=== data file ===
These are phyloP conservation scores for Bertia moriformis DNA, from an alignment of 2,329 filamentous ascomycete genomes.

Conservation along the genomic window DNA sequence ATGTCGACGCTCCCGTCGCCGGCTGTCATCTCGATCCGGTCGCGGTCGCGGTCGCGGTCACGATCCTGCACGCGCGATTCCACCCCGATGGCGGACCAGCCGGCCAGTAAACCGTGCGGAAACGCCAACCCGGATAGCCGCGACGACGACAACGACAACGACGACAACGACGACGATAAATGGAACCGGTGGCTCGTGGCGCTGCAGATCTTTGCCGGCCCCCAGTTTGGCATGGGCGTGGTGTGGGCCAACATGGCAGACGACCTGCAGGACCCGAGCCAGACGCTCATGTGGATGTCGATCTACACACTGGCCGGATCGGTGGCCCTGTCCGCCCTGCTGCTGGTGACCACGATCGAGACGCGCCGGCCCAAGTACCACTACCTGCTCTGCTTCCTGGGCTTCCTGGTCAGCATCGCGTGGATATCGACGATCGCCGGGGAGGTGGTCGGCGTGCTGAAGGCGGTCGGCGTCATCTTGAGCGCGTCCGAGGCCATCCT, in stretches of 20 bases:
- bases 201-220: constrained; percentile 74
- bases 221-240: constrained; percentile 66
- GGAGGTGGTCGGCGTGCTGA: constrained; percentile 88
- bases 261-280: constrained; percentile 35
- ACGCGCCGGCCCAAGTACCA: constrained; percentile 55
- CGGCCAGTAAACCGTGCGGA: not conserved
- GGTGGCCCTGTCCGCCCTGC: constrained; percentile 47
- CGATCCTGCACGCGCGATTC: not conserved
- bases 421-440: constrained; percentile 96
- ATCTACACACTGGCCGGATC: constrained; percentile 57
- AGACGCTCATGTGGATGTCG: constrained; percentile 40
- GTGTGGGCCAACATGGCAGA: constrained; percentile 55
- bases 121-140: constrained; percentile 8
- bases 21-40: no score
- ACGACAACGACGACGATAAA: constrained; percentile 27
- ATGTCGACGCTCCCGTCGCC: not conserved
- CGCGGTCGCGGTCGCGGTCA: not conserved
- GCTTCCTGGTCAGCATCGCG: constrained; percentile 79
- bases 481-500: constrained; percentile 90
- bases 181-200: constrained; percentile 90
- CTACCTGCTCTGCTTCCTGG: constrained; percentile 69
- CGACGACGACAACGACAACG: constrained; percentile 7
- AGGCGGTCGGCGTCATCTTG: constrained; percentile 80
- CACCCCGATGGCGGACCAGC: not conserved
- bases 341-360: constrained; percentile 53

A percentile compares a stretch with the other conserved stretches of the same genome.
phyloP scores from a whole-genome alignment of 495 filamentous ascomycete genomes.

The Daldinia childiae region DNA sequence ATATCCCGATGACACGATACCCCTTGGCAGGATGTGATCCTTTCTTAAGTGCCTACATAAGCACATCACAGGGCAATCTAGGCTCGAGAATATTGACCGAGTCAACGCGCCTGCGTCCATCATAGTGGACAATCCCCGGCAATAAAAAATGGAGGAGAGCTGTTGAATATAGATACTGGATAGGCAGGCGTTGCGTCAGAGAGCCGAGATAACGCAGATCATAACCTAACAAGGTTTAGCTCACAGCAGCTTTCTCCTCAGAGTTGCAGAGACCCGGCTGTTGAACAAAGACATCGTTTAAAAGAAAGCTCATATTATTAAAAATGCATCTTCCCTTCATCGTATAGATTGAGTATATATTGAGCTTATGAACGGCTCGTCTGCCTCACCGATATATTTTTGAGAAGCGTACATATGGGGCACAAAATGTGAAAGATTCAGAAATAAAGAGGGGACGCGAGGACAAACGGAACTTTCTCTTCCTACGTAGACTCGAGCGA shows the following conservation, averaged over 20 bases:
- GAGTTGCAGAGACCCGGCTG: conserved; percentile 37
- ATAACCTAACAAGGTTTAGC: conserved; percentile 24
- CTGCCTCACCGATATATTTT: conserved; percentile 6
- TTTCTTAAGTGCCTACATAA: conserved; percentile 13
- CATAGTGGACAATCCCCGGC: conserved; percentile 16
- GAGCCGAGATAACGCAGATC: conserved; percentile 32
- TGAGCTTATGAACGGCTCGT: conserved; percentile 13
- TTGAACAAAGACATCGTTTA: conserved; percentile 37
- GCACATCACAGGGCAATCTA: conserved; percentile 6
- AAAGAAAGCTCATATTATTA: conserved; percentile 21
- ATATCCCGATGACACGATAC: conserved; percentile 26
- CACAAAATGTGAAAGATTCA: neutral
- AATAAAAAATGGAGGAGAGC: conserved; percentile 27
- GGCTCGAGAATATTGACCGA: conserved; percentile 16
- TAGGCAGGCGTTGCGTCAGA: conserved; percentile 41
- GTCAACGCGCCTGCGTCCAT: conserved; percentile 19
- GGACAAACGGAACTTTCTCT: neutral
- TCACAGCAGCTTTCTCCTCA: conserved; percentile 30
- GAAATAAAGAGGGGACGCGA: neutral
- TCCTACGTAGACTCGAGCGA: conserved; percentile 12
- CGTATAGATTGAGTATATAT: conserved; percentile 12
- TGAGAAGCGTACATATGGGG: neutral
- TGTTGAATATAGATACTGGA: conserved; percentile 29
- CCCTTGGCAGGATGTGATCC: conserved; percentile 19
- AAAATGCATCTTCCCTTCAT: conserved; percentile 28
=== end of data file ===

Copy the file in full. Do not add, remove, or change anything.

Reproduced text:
These are phyloP conservation scores for Bertia moriformis DNA, from an alignment of 2,329 filamentous ascomycete genomes.

Conservation along the genomic window DNA sequence ATGTCGACGCTCCCGTCGCCGGCTGTCATCTCGATCCGGTCGCGGTCGCGGTCGCGGTCACGATCCTGCACGCGCGATTCCACCCCGATGGCGGACCAGCCGGCCAGTAAACCGTGCGGAAACGCCAACCCGGATAGCCGCGACGACGACAACGACAACGACGACAACGACGACGATAAATGGAACCGGTGGCTCGTGGCGCTGCAGATCTTTGCCGGCCCCCAGTTTGGCATGGGCGTGGTGTGGGCCAACATGGCAGACGACCTGCAGGACCCGAGCCAGACGCTCATGTGGATGTCGATCTACACACTGGCCGGATCGGTGGCCCTGTCCGCCCTGCTGCTGGTGACCACGATCGAGACGCGCCGGCCCAAGTACCACTACCTGCTCTGCTTCCTGGGCTTCCTGGTCAGCATCGCGTGGATATCGACGATCGCCGGGGAGGTGGTCGGCGTGCTGAAGGCGGTCGGCGTCATCTTGAGCGCGTCCGAGGCCATCCT, in stretches of 20 bases:
- bases 201-220: constrained; percentile 74
- bases 221-240: constrained; percentile 66
- GGAGGTGGTCGGCGTGCTGA: constrained; percentile 88
- bases 261-280: constrained; percentile 35
- ACGCGCCGGCCCAAGTACCA: constrained; percentile 55
- CGGCCAGTAAACCGTGCGGA: not conserved
- GGTGGCCCTGTCCGCCCTGC: constrained; percentile 47
- CGATCCTGCACGCGCGATTC: not conserved
- bases 421-440: constrained; percentile 96
- ATCTACACACTGGCCGGATC: constrained; percentile 57
- AGACGCTCATGTGGATGTCG: constrained; percentile 40
- GTGTGGGCCAACATGGCAGA: constrained; percentile 55
- bases 121-140: constrained; percentile 8
- bases 21-40: no score
- ACGACAACGACGACGATAAA: constrained; percentile 27
- ATGTCGACGCTCCCGTCGCC: not conserved
- CGCGGTCGCGGTCGCGGTCA: not conserved
- GCTTCCTGGTCAGCATCGCG: constrained; percentile 79
- bases 481-500: constrained; percentile 90
- bases 181-200: constrained; percentile 90
- CTACCTGCTCTGCTTCCTGG: constrained; percentile 69
- CGACGACGACAACGACAACG: constrained; percentile 7
- AGGCGGTCGGCGTCATCTTG: constrained; percentile 80
- CACCCCGATGGCGGACCAGC: not conserved
- bases 341-360: constrained; percentile 53

A percentile compares a stretch with the other conserved stretches of the same genome.
phyloP scores from a whole-genome alignment of 495 filamentous ascomycete genomes.

The Daldinia childiae region DNA sequence ATATCCCGATGACACGATACCCCTTGGCAGGATGTGATCCTTTCTTAAGTGCCTACATAAGCACATCACAGGGCAATCTAGGCTCGAGAATATTGACCGAGTCAACGCGCCTGCGTCCATCATAGTGGACAATCCCCGGCAATAAAAAATGGAGGAGAGCTGTTGAATATAGATACTGGATAGGCAGGCGTTGCGTCAGAGAGCCGAGATAACGCAGATCATAACCTAACAAGGTTTAGCTCACAGCAGCTTTCTCCTCAGAGTTGCAGAGACCCGGCTGTTGAACAAAGACATCGTTTAAAAGAAAGCTCATATTATTAAAAATGCATCTTCCCTTCATCGTATAGATTGAGTATATATTGAGCTTATGAACGGCTCGTCTGCCTCACCGATATATTTTTGAGAAGCGTACATATGGGGCACAAAATGTGAAAGATTCAGAAATAAAGAGGGGACGCGAGGACAAACGGAACTTTCTCTTCCTACGTAGACTCGAGCGA shows the following conservation, averaged over 20 bases:
- GAGTTGCAGAGACCCGGCTG: conserved; percentile 37
- ATAACCTAACAAGGTTTAGC: conserved; percentile 24
- CTGCCTCACCGATATATTTT: conserved; percentile 6
- TTTCTTAAGTGCCTACATAA: conserved; percentile 13
- CATAGTGGACAATCCCCGGC: conserved; percentile 16
- GAGCCGAGATAACGCAGATC: conserved; percentile 32
- TGAGCTTATGAACGGCTCGT: conserved; percentile 13
- TTGAACAAAGACATCGTTTA: conserved; percentile 37
- GCACATCACAGGGCAATCTA: conserved; percentile 6
- AAAGAAAGCTCATATTATTA: conserved; percentile 21
- ATATCCCGATGACACGATAC: conserved; percentile 26
- CACAAAATGTGAAAGATTCA: neutral
- AATAAAAAATGGAGGAGAGC: conserved; percentile 27
- GGCTCGAGAATATTGACCGA: conserved; percentile 16
- TAGGCAGGCGTTGCGTCAGA: conserved; percentile 41
- GTCAACGCGCCTGCGTCCAT: conserved; percentile 19
- GGACAAACGGAACTTTCTCT: neutral
- TCACAGCAGCTTTCTCCTCA: conserved; percentile 30
- GAAATAAAGAGGGGACGCGA: neutral
- TCCTACGTAGACTCGAGCGA: conserved; percentile 12
- CGTATAGATTGAGTATATAT: conserved; percentile 12
- TGAGAAGCGTACATATGGGG: neutral
- TGTTGAATATAGATACTGGA: conserved; percentile 29
- CCCTTGGCAGGATGTGATCC: conserved; percentile 19
- AAAATGCATCTTCCCTTCAT: conserved; percentile 28